Beaches 30 minutes from Cardiff

There are so many beaches only 30 minutes from Cardiff. I have taken some artistic licence, your travel time will depend on which side of the city you are travelling from, and of course the time of day you are driving. It may also take longer on public transport. If you are coming from North Cardiff it will be quicker to go west to areas such as Bridgend and Porthcawl. And from East of the city, it will be quicker to get to Penarth, Barry and Llantwit Major.

From the sandy beach at Rest Bay in Porthcawl, you can walk or cycle along the Coastal Path

I am ashamed to say, that I haven’t been to all of these beaches considering how close to home they all are. However, in making this directory has given me a bigger ‘must visit’ list. All are perfect for a couple of hours sunbathing, reading or relaxing, or an evening stroll or weekend walk.

Lavernock Point, Penarth

The mixture of rocks attract fossil hunters at Lavernock Point. There is also a coastal walk offering views across the Bristol Channel. The most popular point of Lavernock Point is the nature reserve, where butterflies have been observed and recorded by the reserve’s warden for over twenty years and more than twenty five species have been identified.

Penarth Beach, Penarth

Taken on Penarth Pier looking out to sea

The beach at Penarth is mostly pebbles. It is popular for walking and there is a chance of finding fossils along the way. You can enjoy views across the Bristol Channel towards Weston-super-Mare. The islands of Steep Holm and Flat Holm are visible too. Along the esplanade you’ll find restaurants, shops and the pier where you can enjoy fish and chips or an ice-cream.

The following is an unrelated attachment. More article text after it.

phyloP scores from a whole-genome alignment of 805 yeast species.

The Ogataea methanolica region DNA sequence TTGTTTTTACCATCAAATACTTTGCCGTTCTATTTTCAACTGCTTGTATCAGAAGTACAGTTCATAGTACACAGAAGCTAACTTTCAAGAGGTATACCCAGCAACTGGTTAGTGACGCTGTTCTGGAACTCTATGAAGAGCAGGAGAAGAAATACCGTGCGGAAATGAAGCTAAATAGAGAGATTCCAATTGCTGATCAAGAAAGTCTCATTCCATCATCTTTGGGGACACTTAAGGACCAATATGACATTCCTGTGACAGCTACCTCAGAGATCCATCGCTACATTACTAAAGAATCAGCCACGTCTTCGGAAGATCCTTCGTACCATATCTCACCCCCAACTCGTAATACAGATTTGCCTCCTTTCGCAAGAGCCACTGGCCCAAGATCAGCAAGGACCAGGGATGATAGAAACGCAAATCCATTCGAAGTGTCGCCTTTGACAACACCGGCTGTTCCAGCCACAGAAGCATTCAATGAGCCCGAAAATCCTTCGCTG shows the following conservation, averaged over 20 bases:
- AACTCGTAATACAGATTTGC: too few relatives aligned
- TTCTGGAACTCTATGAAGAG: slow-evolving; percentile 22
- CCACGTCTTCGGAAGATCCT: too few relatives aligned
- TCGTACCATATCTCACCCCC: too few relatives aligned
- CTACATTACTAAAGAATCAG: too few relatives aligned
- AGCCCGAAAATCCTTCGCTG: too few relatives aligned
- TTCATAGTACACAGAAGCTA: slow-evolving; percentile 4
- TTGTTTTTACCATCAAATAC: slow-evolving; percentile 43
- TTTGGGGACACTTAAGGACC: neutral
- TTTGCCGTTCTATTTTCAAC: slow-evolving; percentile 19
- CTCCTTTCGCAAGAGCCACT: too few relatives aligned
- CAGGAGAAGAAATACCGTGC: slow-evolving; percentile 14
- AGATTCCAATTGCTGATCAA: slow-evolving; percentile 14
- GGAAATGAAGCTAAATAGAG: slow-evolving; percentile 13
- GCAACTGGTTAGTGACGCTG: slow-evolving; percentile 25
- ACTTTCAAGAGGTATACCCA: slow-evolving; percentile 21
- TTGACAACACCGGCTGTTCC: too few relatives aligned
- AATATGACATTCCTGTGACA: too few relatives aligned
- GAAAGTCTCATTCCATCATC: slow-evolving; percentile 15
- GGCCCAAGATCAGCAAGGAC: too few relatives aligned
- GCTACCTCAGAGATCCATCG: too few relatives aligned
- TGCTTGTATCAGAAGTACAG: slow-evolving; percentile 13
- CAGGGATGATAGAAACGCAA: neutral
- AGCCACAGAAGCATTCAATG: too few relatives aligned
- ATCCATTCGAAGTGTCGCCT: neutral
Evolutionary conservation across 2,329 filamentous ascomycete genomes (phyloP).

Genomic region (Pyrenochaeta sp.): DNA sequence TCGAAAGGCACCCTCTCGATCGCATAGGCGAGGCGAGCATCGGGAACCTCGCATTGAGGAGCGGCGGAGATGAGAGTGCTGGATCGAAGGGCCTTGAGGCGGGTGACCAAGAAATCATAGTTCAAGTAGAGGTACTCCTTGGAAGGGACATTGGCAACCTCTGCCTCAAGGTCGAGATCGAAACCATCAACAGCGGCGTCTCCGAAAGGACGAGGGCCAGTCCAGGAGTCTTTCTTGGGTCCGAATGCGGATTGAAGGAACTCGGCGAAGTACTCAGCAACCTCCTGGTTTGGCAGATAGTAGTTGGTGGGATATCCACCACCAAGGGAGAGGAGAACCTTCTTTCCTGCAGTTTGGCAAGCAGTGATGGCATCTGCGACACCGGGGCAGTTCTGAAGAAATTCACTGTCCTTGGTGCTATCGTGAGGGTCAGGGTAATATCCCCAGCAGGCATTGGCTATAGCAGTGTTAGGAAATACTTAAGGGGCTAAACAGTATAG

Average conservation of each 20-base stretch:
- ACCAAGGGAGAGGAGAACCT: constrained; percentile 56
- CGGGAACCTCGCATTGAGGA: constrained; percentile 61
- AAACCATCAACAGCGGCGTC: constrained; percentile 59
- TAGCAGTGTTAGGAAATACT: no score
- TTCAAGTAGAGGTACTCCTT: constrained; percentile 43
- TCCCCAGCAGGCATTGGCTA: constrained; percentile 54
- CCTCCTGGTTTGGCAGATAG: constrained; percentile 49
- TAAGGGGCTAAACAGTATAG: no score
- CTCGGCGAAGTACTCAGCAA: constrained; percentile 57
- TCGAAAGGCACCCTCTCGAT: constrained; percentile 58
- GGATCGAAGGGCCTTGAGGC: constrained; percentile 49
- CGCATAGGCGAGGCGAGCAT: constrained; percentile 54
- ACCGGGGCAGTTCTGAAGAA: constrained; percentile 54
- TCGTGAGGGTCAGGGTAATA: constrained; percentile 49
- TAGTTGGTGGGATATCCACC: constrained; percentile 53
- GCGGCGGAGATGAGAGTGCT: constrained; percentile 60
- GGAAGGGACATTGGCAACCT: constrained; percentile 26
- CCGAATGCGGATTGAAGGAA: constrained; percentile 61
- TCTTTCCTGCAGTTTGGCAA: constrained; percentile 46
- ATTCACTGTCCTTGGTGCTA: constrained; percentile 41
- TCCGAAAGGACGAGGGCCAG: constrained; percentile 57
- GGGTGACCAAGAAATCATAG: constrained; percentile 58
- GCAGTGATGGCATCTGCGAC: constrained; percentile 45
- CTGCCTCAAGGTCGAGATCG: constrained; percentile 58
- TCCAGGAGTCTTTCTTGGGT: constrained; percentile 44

Barry Island, Barry

Walking along the cliffs at Barry Island with Whitmore Bay in the background

The beach everyone knows as Barry Island is actually called Whitmore Bay. It is a golden sandy beach sandwiched between two limestone headlands. You can find a space on the sand to sunbathe or enjoy a dip in the sea. Along the seafront you can spend some time in one of the many amusement arcades, play crazy golf, or enjoy the rides in the famous Pleasure Park. You can dine on fish and chips, warm doughnuts and other seaside treats.

Bendricks Beach, Barry

Bendricks Beach is one of the lesser-known beaches close to the main beach in Barry.  At high tide it is not much more than a rocky outcrop, but when the tide is out a small section of sand and shingle is exposed. You can expect to find fossilised dinosaur footprints in the rocks here. Some of the better prints found here have been excavated and can be seen in Cardiff Museum.

Cold Knap, Barry

Cold Knap beach is a long stretch of pebbles, although when the tide is out some sand is revealed. The beach at Cold Knap is located around a mile from the main beach at Barry. As a result it is always quieter, although it still gets busy in the summer.

Fontygary, Barry

The beach at Fontygary Bay holds a lot of memories for me. It is where we would head as a family during the summer holidays. My mother would sunbathe, dad would sort the BBQ, whilst my brother and I would play on the pebble beach, swim in the sea and explore the wildlife.

Jacksons Bay, Barry

Jackson’s Bay is a pleasant sandy cove backed by cliffs and plenty of greenery.  The long beach slopes gently into the sea. A harbour wall lies to the east of the beach, at the end of which is a small lighthouse, although there is no access onto the harbour wall. The soft, golden sand is just the right consistency for building sandcastles meaning the beach is popular with families. The beach is used by kayakers too. The Wales Coastal Path passes through this area.

Limpet Bay, Aberthaw, Barry

Limpert Bay is close to Cardiff Airport, and is overlooked by the Aberthaw Power Station, from which two large cooling water outlets enter the sea. The wide bay has a shingle and rock beach and when the tide is out sand and mud is exposed.  From the beach are views over the Bristol Channel towards Minehead and Exmoor. The beach is also considered to be a good spot for fishing.

St Mary’s Well Bay, Barry